Darwin, Mendel and statistical fluctuations

Written by: Stephen Hsu

Primary Source: Information Processing

Freeman Dyson discusses Darwin’s failure to discover Mendelian inheritance. Had Darwin a stronger grasp of statistics (then under development by his cousin Francis Galton), he might have discovered the properties of the basic units of inheritance, so central to his theory of natural selection. See also Bounded cognition.

NYBooks: … Seven years after Darwin published The Origin of Species, without any satisfactory explanation of hereditary variations, the Austrian monk Gregor Mendel published his paper “Experiments in Plant Hybridization” in the journal of the Brünn Natural History Society. Mendel had solved Darwin’s problem. He proposed that inheritance is carried by discrete units, later known as genes, that do not blend but are carried unchanged from generation to generation. The Mendelian theory of inheritance fits perfectly with Darwin’s theory of natural selection. Mendel had read Darwin’s book, but Darwin never read Mendel’s paper.

The essential insight of Mendel was to see that sexual reproduction is a system for introducing randomness into inheritance. In sweet peas as in humans, each plant is either male or female, and each offspring has one male and one female parent. Inherited characteristics may be specified by one gene or by several genes. Single-gene characteristics are the simplest to calculate, and Mendel chose them to study. For example, he studied the inheritance of pod color, determined by a single gene that has a version specifying green and a version specifying yellow. Each plant has two copies of the gene, one from each parent. There are three kinds of plants, pure green with two green versions of the gene, pure yellow with two yellow versions, and mixed with one green and one yellow. It happens that only one green gene is required to make a pod green, so that the mixed plants look the same as the pure green plants. Mendel describes this state of affairs by saying that green is dominant and yellow is recessive.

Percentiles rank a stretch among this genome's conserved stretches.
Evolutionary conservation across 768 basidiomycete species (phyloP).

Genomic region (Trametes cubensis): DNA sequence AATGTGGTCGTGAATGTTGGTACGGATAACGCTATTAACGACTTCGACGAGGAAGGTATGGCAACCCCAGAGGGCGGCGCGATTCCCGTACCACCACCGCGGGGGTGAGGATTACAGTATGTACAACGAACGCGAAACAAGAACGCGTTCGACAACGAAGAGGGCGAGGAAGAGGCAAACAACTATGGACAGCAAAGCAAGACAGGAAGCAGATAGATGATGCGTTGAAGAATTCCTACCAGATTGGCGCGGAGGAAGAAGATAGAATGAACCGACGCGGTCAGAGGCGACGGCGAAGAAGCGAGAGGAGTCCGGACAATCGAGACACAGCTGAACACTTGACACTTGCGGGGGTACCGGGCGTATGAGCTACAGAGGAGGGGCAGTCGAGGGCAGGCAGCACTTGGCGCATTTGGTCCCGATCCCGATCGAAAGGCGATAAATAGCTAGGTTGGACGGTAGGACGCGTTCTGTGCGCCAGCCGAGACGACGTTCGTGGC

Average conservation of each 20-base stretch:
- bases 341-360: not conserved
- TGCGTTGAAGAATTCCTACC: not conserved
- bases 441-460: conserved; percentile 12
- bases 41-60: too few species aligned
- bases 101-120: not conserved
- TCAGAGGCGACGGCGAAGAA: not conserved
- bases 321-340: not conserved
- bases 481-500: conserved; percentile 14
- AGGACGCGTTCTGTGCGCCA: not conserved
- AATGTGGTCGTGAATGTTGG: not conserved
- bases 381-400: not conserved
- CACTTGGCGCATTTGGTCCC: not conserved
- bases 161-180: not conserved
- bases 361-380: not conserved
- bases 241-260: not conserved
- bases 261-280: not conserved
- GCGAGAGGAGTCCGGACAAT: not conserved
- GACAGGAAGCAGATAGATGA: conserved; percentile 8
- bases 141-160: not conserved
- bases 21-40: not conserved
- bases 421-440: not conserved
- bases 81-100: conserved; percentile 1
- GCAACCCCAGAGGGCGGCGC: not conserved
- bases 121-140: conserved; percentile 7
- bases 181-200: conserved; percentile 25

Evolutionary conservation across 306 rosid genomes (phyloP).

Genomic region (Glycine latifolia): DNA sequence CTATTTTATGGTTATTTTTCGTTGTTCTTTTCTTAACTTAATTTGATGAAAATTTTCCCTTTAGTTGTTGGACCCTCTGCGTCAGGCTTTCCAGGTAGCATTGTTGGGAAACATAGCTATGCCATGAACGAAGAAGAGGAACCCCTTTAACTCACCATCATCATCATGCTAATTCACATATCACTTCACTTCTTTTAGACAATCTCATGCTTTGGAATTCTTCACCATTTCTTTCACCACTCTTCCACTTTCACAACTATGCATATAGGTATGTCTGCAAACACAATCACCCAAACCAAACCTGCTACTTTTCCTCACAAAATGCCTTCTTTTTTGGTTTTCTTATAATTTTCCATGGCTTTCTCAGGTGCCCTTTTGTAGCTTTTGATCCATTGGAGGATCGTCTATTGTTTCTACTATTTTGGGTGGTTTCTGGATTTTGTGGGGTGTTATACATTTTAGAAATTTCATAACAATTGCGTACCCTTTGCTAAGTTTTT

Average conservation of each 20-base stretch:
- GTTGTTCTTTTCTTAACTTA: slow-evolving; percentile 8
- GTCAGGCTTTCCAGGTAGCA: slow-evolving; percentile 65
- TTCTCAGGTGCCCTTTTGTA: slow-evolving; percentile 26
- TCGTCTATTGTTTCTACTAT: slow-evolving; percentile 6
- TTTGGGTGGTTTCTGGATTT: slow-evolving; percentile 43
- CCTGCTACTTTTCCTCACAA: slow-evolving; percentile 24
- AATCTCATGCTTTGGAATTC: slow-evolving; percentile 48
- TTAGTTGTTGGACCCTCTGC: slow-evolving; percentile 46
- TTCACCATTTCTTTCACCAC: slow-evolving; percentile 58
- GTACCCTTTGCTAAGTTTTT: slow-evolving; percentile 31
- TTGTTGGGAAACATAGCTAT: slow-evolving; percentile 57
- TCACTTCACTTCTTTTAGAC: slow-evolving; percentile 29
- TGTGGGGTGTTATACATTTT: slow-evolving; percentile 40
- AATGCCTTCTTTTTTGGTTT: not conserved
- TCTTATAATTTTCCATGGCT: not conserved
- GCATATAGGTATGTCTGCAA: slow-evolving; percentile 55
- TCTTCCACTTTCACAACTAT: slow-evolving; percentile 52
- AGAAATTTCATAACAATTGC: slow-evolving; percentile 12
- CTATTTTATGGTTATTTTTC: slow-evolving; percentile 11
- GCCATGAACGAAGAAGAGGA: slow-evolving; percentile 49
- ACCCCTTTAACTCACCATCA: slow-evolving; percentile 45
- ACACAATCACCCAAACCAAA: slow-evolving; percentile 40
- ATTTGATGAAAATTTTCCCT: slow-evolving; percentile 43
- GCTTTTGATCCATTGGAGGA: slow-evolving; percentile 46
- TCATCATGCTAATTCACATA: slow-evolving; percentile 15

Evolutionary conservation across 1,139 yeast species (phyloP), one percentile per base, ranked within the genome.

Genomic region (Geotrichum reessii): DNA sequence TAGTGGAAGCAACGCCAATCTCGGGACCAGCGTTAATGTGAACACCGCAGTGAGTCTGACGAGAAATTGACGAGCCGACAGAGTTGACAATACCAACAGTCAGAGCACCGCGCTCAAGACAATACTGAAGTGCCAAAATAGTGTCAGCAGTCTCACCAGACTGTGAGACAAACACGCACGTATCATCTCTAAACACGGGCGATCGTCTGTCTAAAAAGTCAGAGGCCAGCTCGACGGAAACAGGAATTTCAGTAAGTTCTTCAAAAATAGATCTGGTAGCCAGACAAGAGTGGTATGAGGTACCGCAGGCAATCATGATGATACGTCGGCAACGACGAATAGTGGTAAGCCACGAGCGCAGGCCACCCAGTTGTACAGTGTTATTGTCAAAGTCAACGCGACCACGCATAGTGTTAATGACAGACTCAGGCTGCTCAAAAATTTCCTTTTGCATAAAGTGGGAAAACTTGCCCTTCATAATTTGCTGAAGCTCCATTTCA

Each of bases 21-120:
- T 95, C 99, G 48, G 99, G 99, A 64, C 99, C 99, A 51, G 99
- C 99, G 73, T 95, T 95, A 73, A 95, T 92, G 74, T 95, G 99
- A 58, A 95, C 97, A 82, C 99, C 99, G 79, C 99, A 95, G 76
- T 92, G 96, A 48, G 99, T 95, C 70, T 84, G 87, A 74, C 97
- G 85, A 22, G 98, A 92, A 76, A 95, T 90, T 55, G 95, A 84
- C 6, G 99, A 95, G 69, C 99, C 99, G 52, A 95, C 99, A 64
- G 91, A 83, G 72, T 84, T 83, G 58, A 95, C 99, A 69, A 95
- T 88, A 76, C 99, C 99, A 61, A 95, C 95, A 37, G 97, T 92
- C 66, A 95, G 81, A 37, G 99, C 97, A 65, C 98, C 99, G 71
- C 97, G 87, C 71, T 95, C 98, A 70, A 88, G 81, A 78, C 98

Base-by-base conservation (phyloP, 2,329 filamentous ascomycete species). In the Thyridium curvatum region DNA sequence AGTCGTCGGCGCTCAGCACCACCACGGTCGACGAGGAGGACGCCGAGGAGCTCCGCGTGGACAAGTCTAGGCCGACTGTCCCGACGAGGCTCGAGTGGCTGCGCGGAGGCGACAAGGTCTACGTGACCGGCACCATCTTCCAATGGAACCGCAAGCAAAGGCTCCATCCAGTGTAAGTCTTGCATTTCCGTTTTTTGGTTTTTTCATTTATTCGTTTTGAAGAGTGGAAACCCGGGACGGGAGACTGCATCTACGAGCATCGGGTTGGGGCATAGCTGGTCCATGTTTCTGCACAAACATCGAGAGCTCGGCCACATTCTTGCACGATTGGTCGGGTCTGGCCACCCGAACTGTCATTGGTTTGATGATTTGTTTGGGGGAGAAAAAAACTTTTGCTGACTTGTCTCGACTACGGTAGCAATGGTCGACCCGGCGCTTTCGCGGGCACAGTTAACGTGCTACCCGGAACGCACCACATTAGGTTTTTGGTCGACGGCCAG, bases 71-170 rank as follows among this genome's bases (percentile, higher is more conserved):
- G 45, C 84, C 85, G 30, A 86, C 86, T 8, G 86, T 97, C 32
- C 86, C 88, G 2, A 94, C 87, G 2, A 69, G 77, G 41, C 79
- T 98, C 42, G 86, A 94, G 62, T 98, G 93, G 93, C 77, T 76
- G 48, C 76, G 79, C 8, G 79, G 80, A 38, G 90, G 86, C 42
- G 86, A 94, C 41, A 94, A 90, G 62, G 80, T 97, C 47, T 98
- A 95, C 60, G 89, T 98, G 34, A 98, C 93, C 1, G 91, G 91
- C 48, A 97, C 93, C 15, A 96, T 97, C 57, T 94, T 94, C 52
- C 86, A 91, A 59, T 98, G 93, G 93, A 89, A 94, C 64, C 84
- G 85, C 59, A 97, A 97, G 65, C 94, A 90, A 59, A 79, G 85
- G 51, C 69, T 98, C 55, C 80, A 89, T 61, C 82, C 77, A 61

Mendel did his classic experiment by observing three generations of plants. The first generation was pure green and pure yellow. He crossed them, pure green with pure yellow, so that the second generation was all mixed. He then crossed the second generation with itself, so that the third generation had all mixed parents. Each third-generation plant had one gene from each parent, with an equal chance that each gene would be green or yellow. On the average, the third generation would be one-quarter pure green, one-quarter pure yellow, and one-half mixed. In outward appearance the third generation would be three-quarters green and one-quarter yellow.

This ratio of 3 between green and yellow in the third generation was the new prediction of Mendel’s theory. Most of his experiments were designed to test this prediction. But Mendel understood very well that the ratio 3 would only hold on the average. Since the offspring chose one gene from each parent and every choice was random, the numbers of green and yellow in the third generation were subject to large statistical fluctuations. To test the theory in a meaningful way, it was essential to understand the statistical fluctuations. Fortunately, Mendel understood statistics.